I’m a history Ph.D. candidate, so I knew something about working in archives when I started my internship with Technical Services at Duke’s Rare Book, Manuscript, and Special Collections Library (RBMSCL), but not a lot about processing paper records, never mind electronic ones. However, as I started processing several collections acquired through the Archive for Human Rights, I discovered that electronic files were often just as important to the collection as paper ones. When I started working on the Common Sense Foundation Papers, I faced over 16,000 electronic files in addition to 34 boxes of paper records! A North Carolina think-tank active from 1994 to 2008, the Common Sense Foundation (CSF) worked on initiatives such as the death penalty, testing in public schools, and LGBTQ rights.
When I met with Paula Jeannet Mangiafico (Senior Processing Archivist), Seth Shaw (Electronic Records Archivist), and Patrick Stawski (Human Rights Archivist) to discuss the collection, we decided to integrate the electronic and paper files in the finding aid since the content overlapped and the volume was about equal. A researcher interested in the death penalty will thus find both electronic and paper records described in the Criminal Justice Subseries, which contains letters written by incarcerated people, a survey of capital defense lawyers, research on specific death-row inmates, and documents reflecting the daily work that occurred in CSF’s office surrounding this policy initiative.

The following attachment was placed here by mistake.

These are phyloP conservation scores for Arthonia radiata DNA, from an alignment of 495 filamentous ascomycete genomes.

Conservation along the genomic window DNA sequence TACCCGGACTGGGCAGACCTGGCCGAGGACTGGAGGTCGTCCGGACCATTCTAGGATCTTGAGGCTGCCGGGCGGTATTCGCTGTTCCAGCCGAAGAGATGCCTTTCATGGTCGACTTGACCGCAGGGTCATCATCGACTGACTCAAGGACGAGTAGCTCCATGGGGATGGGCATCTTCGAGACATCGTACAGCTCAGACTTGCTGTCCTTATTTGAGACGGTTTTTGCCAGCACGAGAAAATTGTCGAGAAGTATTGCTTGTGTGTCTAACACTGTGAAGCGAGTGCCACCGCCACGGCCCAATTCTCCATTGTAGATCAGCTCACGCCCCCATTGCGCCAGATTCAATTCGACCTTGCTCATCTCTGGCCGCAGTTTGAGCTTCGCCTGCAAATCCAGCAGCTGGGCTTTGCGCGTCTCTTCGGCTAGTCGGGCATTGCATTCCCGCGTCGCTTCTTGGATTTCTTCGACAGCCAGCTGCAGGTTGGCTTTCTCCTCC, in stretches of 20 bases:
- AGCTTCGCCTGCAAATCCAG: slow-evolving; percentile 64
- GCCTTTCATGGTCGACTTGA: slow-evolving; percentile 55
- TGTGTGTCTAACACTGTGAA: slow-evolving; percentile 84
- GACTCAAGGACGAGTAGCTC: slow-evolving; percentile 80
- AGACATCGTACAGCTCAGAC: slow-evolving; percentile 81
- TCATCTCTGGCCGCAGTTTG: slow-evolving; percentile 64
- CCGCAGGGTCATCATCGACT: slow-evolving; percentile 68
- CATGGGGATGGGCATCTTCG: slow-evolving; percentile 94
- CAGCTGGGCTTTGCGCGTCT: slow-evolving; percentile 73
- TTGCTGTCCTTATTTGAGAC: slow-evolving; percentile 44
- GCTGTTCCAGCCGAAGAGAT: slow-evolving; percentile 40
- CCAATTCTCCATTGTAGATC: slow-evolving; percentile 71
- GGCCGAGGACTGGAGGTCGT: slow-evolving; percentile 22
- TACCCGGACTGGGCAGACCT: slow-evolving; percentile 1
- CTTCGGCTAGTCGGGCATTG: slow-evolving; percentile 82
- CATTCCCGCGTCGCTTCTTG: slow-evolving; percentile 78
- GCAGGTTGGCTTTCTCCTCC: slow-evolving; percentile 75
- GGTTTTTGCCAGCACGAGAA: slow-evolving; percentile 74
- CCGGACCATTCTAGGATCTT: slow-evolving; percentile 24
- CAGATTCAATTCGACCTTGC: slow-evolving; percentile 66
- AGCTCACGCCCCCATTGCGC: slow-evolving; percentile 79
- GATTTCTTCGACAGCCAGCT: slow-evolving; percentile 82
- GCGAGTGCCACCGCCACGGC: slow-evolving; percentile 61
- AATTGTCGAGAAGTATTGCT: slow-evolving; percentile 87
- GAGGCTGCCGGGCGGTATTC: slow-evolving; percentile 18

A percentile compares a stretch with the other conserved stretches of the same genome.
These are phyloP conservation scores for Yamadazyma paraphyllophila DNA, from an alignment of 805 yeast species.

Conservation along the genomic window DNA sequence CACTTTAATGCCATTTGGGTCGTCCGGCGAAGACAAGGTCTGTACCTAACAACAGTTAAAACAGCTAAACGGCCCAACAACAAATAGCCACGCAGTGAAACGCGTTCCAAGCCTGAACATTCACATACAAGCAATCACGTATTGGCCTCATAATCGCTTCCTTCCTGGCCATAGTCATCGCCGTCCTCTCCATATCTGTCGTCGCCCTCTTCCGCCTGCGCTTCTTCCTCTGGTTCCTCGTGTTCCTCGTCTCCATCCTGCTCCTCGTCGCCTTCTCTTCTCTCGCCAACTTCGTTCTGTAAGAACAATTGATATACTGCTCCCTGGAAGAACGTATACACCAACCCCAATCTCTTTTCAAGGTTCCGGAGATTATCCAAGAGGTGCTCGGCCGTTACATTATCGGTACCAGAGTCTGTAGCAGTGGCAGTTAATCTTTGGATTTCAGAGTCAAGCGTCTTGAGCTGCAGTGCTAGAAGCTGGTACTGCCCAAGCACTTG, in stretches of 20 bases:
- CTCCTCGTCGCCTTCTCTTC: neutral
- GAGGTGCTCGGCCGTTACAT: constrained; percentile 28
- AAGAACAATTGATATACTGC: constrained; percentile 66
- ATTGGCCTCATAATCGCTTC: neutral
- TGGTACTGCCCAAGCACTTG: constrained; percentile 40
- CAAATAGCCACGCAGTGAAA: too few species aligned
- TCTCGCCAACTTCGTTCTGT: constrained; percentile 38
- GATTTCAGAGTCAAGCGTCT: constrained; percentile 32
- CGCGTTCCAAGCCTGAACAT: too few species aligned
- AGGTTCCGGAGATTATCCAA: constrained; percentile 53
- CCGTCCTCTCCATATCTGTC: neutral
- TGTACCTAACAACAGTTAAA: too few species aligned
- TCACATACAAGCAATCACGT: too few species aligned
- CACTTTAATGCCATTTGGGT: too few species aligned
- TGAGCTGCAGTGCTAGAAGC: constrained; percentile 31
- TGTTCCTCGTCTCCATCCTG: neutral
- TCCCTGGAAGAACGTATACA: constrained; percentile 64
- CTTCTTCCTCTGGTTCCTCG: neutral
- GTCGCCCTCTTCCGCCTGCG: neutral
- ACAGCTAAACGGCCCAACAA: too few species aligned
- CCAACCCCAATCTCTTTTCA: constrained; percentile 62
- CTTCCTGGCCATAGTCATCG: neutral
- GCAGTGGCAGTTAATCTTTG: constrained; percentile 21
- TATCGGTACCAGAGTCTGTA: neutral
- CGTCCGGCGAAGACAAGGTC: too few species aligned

Just as when working with paper documents, I screened the electronic files for sensitive information, such as personal, financial, and medical records. I then used the original path of the networked drive to describe the electronic files in the finding aid and used both the number of files and the megabyte size to indicate the physical extent. That way, researchers interested in a particular aspect of CSF’s work will know which electronic folders to request from RBMSCL staff, just as they would request a physical box by its number.
The RBMSCL has acquired almost 200 collections with electronic records in the past few years. Hopefully, my work with the CSF Papers will serve as model for processing future collections with strong electronic components.
Post contributed by Liz Shesko, Technical Services Processing Intern.
The Common Sense Foundation Papers are currently being processed. The finding aid will be published and the collection will be available for use in January 2011. For more information, contact the RBMSCL at special-collections(at)duke.edu.